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Lucy's Story

I’ve always been described as a worrier. My whole life. For a good 25 years of that life, I didn’t realise that I had OCD. Obsessive Compulsive Disorder, and no, I didn’t like everything clean and well-organised, because if I liked that, it wouldn’t be OCD it would just me liking everything clean and well-organised. No, I suffered the lesser known version of OCD, Pure-O. Or, as a lot of people call it, intrusive thoughts. Debilitating intrusive thoughts, that would totally paralyse me and would force me in to a lot of unwanted emotions and feelings making me question my character, personality and decision making. You see, for many years, I didn’t know that people also called this type of mental illness the doubting disease.  Looking back now at my life, I can see now that OCD has always been there, ready to pounce and many times it has. 

My first real memory of anxiety was when I was about 5/6 years old and I was reading my book in bed and I began to feel sleepy. Then I shot up, my brain had just fired a warning to me. It said, ‘don’t go to sleep, you might not wake up’ and so I forced myself to stay awake most of the night. Crippled with anxiety, in the early hours of the morning, I snuck into my mum and dad’s room and whispered in my mum’s ear, ‘will I die if I fall asleep?’ This was the start of my OCD journey.  

Now, I won’t go into masses of detail about all my OCD episodes, that would take far too much of your time but the themes included: sexual orientation, health anxiety and harm OCD. I am here, now, to talk about the most excruciating subtype of OCD I’ve ever experienced and that is Post-Natal/Perinatal OCD.  

November 2017 – 5am – I take a pregnancy test. Pregnant, it reads, 3-4 weeks. I was elated. This is all I’ve really ever wanting, particularly in the last 2 years. I spent the next 9 months carefully planning everything to do with my baby. And, although, my pregnancy wasn’t straight forwarded I was beyond excited about the future. April 2018 – gender reveal party – it’s a GIRL! Yes, my own little mini-me. This is going to be the best journey ever. Early July 2018 – growth scan, there was my baby in my tummy, all tucked away and happy but next to her, a 17cm cyst, so I’m booked in for a c-section 2 weeks later. July 19th – 8am – going into surgery and the doctor tells me that I’m going to be on epidural for at least a day. 10.10 – baby born, 6lb7oz, lots of hair, beautiful lips and eyes. I cried. It’s the happiest moment of my life. Anyway, 48 hours later (and sustaining 3 grade 3 pressure sores, an incorrect procedure and a bloody awful scar) we get to go home.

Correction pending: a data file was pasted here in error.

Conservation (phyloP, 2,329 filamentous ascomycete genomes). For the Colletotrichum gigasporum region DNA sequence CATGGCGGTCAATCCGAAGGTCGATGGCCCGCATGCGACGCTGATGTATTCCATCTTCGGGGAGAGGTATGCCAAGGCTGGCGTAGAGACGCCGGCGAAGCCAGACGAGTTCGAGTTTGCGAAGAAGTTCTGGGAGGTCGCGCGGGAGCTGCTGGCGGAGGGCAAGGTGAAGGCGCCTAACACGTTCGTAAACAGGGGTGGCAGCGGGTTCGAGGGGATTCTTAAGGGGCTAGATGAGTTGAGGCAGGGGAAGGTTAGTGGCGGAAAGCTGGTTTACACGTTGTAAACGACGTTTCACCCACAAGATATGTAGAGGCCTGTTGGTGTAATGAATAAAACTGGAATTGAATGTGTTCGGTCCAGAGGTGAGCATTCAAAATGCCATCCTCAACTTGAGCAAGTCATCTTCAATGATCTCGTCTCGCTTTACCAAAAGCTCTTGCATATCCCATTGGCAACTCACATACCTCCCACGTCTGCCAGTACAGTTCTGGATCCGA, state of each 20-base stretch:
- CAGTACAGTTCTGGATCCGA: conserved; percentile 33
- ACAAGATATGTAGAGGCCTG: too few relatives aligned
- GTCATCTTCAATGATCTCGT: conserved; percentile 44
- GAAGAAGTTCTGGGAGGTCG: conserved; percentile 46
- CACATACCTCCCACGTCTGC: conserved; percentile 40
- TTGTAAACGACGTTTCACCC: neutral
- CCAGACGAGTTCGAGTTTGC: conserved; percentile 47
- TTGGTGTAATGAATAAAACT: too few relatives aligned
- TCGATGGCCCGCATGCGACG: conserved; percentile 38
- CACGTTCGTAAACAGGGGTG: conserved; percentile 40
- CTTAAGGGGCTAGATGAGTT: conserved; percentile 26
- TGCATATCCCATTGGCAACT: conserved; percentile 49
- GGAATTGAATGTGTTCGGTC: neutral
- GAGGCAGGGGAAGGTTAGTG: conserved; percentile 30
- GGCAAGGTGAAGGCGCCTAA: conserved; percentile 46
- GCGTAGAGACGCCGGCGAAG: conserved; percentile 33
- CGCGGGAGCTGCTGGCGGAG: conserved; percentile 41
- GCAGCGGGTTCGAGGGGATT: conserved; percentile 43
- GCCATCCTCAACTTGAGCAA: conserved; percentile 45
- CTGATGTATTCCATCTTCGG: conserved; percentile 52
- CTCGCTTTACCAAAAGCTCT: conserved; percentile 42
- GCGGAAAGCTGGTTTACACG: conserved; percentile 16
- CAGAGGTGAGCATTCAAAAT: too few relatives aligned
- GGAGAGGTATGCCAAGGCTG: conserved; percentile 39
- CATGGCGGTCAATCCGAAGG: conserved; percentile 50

For the first two weeks, I so concerned about my daughters health, I believed there would be something wrong with her. As much as the midwives/health visitor/doctors checked, I wouldn’t believe them. Thoughts starting consuming my mind ‘she’s ill’, ‘she’s going to die, ‘what if I can’t do this’ at the time these thoughts were breaking my self-confidence and questioning everything I was doing. What I didn’t realise what the worst was yet to come. 5 weeks old, I’m driving my little girl home and I get a thought ‘what if a car goes in to the back of me and kills my baby?!....What if I didn’t care if that happened?!’ From then on, I suffered the worst bout of harm OCD I can ever imagine, all intrusive thoughts directed to my beautiful daughter.